Do Volunteer Drivers Deserve Protection From Lawsuits?
Bob Yohn, a volunteer driver for Ride Connection, a nonprofit, helps Helen Conner to his car in Tigard, Oregon, before they head to her dentist’s office. Some states have passed laws protecting volunteer drivers from higher insurance rates.
Many of the nation’s seniors depend on volunteers to shuttle them to grocery stores and doctor’s appointments. And as tens of millions of baby boomers grow old in the coming decades, even more seniors who no longer drive and don’t have access to public transportation will need help getting around.
But advocates say some would-be volunteer drivers shy away because they fear their insurance rates would spike or their policies would be canceled. They also worry they’d be vulnerable to lawsuits in the case of an accident or injury.
Some states have passed laws aimed at protecting volunteer drivers. But questions remain in many other areas about whether volunteers are protected from liability, or need to purchase enhanced insurance.
All of this uncertainty makes it harder to recruit volunteers, said Helen Kerschner, director of the National Volunteer Transportation Center, which provides assistance to volunteer driver programs. “These programs are important because they help people who are homebound or trying to age in place who aren’t able to access services,” she said.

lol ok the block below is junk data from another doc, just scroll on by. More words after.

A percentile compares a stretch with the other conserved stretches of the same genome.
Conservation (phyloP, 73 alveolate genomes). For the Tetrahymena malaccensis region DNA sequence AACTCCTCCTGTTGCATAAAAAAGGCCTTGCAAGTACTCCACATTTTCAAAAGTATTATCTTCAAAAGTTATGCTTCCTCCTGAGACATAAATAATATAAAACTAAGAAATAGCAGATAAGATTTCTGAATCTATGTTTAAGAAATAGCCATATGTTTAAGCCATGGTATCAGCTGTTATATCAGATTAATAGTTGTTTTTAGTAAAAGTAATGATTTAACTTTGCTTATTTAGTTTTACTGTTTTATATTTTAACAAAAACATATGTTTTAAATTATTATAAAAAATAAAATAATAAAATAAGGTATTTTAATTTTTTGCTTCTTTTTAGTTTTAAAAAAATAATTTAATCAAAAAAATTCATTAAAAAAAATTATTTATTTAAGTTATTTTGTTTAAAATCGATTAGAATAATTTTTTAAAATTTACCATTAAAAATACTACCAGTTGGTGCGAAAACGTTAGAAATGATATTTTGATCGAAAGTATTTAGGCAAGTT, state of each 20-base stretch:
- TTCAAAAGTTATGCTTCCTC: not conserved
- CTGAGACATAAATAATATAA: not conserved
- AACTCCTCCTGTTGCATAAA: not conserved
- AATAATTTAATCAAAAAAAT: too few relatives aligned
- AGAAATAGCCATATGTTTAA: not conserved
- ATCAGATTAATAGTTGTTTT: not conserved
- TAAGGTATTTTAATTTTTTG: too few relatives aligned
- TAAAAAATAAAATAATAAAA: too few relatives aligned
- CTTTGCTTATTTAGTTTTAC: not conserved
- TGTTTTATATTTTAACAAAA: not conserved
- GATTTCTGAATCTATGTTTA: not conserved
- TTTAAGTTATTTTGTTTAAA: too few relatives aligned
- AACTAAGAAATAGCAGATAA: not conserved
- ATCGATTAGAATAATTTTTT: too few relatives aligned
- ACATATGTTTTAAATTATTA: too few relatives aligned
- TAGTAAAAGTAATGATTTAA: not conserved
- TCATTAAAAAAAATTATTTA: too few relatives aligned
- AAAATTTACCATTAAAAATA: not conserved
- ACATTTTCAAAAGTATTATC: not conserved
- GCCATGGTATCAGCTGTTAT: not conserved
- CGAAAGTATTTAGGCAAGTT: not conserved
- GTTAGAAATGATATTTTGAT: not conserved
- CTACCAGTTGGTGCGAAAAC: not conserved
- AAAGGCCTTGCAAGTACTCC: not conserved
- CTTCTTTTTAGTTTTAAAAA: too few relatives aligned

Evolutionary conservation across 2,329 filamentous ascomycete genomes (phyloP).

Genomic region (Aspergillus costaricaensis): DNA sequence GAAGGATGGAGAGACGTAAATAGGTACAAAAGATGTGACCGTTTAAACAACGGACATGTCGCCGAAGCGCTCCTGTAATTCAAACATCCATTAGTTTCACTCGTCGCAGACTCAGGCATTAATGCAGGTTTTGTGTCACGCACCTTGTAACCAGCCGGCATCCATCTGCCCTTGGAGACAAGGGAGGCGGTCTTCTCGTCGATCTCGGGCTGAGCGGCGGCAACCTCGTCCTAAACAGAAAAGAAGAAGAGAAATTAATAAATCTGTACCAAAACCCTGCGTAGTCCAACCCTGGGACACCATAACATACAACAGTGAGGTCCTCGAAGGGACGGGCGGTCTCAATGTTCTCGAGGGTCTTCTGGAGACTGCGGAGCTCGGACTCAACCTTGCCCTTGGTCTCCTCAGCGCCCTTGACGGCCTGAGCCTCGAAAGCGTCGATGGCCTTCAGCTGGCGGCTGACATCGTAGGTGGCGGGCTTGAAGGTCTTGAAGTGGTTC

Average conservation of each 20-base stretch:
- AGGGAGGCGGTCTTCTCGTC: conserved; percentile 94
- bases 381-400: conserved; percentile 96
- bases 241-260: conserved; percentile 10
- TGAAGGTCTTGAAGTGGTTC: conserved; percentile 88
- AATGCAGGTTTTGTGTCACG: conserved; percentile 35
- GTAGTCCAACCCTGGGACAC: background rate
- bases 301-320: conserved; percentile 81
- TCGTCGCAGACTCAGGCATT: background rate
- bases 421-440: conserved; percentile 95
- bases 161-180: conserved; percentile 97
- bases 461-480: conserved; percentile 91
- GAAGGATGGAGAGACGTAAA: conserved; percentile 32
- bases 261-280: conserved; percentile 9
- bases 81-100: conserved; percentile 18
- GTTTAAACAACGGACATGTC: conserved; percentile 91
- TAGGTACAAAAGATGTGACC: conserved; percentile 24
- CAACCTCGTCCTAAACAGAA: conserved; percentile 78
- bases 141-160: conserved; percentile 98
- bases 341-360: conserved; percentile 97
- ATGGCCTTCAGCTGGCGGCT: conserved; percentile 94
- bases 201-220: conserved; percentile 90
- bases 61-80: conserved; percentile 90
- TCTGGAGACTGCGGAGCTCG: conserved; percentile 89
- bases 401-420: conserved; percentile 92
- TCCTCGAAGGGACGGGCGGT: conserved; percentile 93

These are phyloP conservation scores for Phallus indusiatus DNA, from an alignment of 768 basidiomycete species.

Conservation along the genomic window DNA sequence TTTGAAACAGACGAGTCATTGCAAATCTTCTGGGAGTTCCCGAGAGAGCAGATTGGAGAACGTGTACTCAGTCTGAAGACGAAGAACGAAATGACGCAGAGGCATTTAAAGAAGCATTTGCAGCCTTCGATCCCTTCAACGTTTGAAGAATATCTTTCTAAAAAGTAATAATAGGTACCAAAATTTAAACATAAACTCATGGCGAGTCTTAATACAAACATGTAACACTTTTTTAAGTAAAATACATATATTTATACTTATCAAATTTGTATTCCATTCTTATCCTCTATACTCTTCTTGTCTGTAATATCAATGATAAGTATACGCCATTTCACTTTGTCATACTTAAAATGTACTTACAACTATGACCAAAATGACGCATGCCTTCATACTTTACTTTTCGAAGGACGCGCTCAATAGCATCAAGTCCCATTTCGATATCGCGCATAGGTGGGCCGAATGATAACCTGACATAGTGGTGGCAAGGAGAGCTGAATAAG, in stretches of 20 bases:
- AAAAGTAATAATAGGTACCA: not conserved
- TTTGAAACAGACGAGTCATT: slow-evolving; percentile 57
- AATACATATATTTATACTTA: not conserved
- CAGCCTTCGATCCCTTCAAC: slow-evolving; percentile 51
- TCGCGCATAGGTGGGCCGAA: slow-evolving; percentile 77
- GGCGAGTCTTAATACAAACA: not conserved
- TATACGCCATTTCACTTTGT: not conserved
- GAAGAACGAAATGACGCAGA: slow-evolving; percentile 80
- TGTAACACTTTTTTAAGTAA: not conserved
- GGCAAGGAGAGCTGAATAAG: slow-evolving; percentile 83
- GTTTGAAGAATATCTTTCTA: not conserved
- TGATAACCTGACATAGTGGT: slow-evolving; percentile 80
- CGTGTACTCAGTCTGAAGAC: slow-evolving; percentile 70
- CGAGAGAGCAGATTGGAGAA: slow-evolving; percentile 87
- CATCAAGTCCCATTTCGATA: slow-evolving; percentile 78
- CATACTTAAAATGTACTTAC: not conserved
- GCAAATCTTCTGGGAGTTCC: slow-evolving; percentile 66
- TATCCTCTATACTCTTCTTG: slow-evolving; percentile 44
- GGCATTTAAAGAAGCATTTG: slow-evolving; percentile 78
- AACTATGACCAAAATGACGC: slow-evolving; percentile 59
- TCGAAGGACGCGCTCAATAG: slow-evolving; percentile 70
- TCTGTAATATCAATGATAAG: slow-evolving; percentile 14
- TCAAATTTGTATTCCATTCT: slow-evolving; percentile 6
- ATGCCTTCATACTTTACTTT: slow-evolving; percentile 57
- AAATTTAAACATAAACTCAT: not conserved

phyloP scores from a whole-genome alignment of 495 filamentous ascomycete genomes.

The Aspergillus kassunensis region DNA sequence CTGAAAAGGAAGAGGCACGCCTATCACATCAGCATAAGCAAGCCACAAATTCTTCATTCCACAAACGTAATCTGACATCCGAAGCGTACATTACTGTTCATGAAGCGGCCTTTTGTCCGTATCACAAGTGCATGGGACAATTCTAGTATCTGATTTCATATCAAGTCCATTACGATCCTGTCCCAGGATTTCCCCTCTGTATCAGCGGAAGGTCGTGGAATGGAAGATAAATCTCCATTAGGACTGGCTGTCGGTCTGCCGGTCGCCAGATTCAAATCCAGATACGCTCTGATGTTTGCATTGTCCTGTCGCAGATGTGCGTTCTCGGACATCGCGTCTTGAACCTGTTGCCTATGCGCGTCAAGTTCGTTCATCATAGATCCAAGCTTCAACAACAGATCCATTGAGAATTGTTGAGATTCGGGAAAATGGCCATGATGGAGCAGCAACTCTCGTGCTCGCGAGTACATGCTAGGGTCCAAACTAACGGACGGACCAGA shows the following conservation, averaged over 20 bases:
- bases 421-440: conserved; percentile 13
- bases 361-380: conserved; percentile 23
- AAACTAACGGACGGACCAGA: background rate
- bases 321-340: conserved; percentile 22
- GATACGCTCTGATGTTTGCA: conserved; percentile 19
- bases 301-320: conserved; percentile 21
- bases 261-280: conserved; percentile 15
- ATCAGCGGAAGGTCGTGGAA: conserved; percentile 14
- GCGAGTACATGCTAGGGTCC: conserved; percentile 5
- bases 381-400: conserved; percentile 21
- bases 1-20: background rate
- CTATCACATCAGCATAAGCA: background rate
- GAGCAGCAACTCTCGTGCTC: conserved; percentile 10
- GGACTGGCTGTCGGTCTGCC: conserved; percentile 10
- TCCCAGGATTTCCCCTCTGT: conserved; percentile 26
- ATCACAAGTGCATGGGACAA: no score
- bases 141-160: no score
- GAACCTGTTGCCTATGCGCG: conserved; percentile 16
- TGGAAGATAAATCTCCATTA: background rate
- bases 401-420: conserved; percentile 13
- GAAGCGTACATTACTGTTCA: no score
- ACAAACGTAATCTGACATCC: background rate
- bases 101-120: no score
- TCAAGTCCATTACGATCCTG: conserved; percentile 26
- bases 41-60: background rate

At least five states — Florida, Illinois, Maine, New Hampshire and Vermont — bar insurers from raising rates, imposing surcharges or canceling someone’s policy solely for being a volunteer driver. (In a sixth, California, the law applies only to canceling a policy.)
Maryland passed similar legislation this year, which goes into effect in 2017, and another measure in Delaware is awaiting Democratic Gov. Jack Markell’s signature.
Maryland state Del. Mark Chang, a Democrat, volunteered for a local nonprofit to ferry seniors to grocery stores and dialysis appointments in his Honda Civic. He often heard from other volunteers who were worried their insurance premiums would go up.
He said he sponsored his state’s legislation to ease those concerns and prompt others to volunteer. “I hope it will help remove any obstacles or fears that people may have using their own vehicles to volunteer.”
Maryland’s law and others like it don’t prohibit insurance companies from raising volunteers’ premiums if they drive many more miles. Nor do they protect volunteer drivers if they’ve been negligent or committed willful or reckless conduct.
Robert Passmore, an assistant vice president of the Property Casualty Insurers Association of America, said his trade group, whose members write more than 40 percent of auto insurance policies, doesn’t oppose legislation such as Maryland’s as long as it includes those restrictions.
“If a law says you can’t cancel or raise rates solely because you’re a volunteer driver, we’re fine with that,” he said. “But if you drive a lot more miles or get into a lot of accidents, that should play into how your policy is priced.”